• I have found that if I use really light weight interfacing it prints well and I don’t have to remove it. It add a little body to my pieces when they are stitched together. I mostly only do small paper-pieced projects.

    —Vickie Keith on September 27, 2017
  • I have been paper piecing for about 8 years have only used copy paper. But now I think I’ll try newsprint.

    —Kathleen on September 27, 2017
  • I have only ever used Papers for Foundation Piecing for paper piecing. In my first paper piecing class my teacher (friend and favorite teacher!) recommended this product and reviewed the pros and cons of alternatives. After becoming comfortable with paper piecing techniques I tested other options, including newsprint weight paper used as packing with product orders, but found nothing to beat this product. I plan to keep Papers for Foundation Piecing with good thread and good fabric on my list of "buy the best you can afford and use it wisely."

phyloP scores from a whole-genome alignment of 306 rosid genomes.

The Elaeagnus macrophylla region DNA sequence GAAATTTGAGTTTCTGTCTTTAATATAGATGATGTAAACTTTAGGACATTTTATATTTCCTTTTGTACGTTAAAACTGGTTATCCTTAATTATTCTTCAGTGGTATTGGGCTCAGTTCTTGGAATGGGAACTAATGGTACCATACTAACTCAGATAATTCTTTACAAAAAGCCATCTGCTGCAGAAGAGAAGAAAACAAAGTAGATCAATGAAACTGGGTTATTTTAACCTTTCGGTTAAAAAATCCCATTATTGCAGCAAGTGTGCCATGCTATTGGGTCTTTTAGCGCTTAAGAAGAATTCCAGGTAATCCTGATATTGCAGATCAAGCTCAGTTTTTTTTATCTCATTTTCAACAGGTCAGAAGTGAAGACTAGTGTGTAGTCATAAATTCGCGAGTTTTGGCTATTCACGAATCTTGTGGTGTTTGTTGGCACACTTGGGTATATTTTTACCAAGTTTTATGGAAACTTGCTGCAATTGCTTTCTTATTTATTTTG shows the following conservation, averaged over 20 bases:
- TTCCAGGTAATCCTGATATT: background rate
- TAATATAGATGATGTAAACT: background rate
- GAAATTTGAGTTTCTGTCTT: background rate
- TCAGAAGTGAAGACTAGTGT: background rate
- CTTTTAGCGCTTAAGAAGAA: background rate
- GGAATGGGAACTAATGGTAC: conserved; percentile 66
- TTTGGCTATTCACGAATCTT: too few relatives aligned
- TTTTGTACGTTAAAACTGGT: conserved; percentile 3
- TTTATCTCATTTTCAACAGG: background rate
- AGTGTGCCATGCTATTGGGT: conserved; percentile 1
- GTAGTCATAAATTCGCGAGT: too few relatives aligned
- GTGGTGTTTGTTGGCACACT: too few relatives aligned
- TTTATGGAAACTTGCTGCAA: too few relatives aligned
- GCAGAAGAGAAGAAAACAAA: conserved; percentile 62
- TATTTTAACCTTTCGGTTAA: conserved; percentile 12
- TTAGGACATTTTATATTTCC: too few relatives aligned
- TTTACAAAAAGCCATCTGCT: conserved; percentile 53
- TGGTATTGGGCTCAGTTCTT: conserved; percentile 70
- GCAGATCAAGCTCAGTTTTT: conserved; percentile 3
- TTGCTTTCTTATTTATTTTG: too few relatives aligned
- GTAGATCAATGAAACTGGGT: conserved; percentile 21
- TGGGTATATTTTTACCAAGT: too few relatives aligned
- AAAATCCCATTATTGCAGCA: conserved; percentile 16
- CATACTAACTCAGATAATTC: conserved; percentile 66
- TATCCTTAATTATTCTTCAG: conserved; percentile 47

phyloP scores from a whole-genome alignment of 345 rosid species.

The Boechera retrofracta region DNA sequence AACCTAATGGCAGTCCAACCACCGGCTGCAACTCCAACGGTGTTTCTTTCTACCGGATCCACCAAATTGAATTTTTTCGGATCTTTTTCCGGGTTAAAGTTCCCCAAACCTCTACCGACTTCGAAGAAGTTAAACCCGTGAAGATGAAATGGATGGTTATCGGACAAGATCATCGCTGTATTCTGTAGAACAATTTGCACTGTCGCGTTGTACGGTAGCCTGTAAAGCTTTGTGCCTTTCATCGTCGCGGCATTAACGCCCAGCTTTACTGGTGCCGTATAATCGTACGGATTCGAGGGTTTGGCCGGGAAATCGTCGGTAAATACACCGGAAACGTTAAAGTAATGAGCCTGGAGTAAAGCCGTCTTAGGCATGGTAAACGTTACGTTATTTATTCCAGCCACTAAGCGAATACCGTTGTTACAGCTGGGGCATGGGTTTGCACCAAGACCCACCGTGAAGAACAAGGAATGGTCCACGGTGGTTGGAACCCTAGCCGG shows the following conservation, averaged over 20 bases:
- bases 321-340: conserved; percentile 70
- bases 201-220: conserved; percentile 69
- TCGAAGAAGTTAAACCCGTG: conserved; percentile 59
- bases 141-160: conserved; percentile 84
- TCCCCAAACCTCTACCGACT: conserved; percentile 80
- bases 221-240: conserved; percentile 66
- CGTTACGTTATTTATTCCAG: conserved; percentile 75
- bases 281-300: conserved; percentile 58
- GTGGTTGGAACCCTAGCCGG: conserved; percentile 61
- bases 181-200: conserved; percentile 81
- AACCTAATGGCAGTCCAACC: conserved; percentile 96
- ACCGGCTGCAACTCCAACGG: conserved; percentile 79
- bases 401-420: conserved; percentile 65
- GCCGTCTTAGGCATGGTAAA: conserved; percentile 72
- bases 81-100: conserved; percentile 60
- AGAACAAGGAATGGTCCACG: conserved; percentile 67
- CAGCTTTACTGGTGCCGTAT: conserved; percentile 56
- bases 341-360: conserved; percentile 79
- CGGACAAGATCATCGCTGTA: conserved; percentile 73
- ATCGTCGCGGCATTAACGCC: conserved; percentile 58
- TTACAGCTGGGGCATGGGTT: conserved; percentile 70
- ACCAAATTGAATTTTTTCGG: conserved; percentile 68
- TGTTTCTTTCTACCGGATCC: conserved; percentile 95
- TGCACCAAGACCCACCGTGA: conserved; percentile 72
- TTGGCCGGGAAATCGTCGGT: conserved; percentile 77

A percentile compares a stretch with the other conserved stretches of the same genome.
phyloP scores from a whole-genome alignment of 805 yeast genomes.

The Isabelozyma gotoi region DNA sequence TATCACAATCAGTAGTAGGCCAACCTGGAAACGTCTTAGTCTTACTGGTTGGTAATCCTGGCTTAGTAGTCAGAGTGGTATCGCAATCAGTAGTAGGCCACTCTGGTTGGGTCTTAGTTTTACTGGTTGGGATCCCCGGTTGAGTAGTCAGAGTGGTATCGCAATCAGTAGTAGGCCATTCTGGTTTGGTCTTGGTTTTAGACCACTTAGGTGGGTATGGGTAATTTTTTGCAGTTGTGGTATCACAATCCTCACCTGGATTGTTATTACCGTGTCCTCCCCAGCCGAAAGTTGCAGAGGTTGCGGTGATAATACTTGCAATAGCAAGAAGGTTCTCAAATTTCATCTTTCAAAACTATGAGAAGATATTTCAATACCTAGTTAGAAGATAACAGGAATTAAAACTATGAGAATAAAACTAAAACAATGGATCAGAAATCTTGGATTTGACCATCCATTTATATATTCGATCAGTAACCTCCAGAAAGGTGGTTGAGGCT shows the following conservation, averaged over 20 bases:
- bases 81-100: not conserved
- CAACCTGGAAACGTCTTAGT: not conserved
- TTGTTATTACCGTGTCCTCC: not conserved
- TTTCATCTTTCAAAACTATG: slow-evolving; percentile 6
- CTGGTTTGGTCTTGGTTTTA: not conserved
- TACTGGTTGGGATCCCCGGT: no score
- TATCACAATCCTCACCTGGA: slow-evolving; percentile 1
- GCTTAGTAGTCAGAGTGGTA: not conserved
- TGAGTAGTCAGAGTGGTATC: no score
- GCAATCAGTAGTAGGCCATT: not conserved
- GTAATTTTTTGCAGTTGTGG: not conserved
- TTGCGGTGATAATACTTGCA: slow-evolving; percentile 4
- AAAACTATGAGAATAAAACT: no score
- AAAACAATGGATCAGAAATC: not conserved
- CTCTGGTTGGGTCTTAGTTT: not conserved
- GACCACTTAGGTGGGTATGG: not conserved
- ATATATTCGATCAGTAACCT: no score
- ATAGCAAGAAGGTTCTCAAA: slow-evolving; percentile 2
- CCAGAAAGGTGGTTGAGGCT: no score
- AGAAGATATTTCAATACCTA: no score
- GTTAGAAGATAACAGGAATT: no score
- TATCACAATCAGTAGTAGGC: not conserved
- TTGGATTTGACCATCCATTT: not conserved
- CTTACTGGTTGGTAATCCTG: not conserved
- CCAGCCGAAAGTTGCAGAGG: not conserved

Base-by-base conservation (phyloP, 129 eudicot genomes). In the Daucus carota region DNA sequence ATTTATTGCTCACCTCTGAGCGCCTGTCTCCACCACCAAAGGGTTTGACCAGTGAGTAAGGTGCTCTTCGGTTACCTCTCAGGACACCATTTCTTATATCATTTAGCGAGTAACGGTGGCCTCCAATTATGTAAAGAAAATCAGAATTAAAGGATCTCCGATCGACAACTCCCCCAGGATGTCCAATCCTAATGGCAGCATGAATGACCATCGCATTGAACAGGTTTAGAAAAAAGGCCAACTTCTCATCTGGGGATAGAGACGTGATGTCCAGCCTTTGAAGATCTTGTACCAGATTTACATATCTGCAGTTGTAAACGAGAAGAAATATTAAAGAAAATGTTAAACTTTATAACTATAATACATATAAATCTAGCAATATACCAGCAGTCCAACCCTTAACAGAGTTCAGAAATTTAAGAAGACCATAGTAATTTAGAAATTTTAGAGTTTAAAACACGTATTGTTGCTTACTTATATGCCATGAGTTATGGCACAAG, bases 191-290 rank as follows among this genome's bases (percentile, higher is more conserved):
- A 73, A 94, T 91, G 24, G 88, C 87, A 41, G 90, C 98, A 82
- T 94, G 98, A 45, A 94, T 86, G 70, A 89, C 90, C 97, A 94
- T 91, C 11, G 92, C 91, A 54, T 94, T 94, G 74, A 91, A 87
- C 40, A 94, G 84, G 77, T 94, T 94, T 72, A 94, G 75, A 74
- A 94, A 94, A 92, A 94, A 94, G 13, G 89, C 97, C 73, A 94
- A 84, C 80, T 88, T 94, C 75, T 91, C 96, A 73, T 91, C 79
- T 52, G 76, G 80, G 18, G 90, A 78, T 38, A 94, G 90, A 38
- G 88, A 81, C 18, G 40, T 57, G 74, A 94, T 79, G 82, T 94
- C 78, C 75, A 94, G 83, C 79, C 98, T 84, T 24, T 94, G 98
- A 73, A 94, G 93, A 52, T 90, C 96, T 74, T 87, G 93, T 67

Thanks for letting us know how our papers worked for you, Jane! –Jenny

    —Jane on September 27, 2017
  • What do you recommend for hand piecing? The stitches are not so tight/strong as machine-pieced… :-/
    Thank you for your help!

    Hi Jane, I’m not sure whether you’re trying to foundation piece by hand or if you’re referring to regular hand piecing. We don’t have any experts on the subject here, but there are plenty of experts on the internet! If you do an internet search for "foundation piecing by hand" or "hand piecing quilts," you can find plenty of advice. Thanks for your question! –Cornelia